Wednesday, April 23, 2008

Expelled Review (as promised)

Well, I saw Expelled, and I'm going to try to briefly describe my thoughts on the film. First off, I can say that this movie, contrary to the views of atheist and molecular biologist Richard Dawkins, was very well made. It had all the herky-jerky filming that we're used to seeing in a documentary, but there were also some scenes that were marvelously photographed and the movie, on the whole, was slickly produced.

The movie was also quite effective in demonstrating some of the weaknesses of Darwinian theory, and it made establishment scientists such as Richard Dawkins and PZ Meyers look condescending, and often times foolish. These folks had a particularly difficult time finding plausible answers to the question of how life begins. Their stammers and far-fetched explanations were somewhat alarming (Dawkins posits at one point in the film that the first cells were "seeded" on earth by some sort of alien force. Sounds a lot like Intelligent Design!).

There were two areas, however, where the film fell short (in my opinion). One was that the producers failed to give a clear understanding of Intelligent Design, and why it should be considered. They did a great job of showing the problems of Darwinism, but they didn't give a clear solution for those problems. They merely stated that other options should be considered. Who knows, that may have been their point, but I would have loved to have heard more about how Intelligent Design helps fill in Darwinisms gaps.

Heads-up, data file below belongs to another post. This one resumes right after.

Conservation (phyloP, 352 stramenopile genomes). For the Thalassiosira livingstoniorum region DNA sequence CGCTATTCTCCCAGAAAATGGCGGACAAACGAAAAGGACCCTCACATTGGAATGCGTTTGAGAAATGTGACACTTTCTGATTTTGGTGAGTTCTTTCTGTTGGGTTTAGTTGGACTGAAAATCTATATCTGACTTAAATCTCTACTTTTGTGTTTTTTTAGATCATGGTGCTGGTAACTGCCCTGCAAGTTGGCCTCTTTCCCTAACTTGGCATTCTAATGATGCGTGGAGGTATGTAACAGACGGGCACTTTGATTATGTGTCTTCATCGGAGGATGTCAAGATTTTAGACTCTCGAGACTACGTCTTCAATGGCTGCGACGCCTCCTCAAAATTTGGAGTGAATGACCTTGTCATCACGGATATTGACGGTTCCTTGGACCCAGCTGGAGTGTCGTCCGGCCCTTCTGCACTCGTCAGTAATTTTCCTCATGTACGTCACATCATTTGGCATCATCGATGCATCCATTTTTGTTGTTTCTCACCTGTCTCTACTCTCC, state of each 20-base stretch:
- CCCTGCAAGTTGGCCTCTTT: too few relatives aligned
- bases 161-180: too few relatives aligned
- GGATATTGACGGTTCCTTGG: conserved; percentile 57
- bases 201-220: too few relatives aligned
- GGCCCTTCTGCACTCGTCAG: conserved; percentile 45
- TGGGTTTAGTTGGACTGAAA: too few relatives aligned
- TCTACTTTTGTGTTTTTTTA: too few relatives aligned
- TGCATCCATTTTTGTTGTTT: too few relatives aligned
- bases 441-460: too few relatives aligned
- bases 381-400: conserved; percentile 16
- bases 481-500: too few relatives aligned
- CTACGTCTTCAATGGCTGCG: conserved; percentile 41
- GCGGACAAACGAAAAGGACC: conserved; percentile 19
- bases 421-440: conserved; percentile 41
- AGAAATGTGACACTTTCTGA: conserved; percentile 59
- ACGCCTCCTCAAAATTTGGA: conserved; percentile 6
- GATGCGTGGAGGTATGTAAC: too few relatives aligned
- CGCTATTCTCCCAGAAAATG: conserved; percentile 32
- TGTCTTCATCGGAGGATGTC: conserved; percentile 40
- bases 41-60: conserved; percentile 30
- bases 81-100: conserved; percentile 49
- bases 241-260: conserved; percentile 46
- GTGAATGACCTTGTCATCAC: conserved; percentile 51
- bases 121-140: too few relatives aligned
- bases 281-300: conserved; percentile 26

The second area of concern I had was with the turn in the second half of the film that sought to show the link between Darwinism and Nazi Germany. There is no doubt that Hitler and his minions were heavily influenced by Darwinian thought. There is also no doubt that Darwinian thought naturally lends itself to certain atrocities. After all, when your theory is based upon the survival of the fittest, it stands to reason that the least fit in society will be marginalized. If you're at the bottom of the food chain, you will be eaten.

There is a problem, however, with linking the brilliant scientists of the day with Nazi Germany just because they believe in Darwin's theories. The film was too heavy-handed in its approach to this issue, and it only served to close any doors to dialogue that may or may not have been opened as a result of the legitimate information the film highlighted.

In all, the film was good, but it had its shortcomings. It's still worth seeing, and my hope is that some eyes will be opened by its claims.

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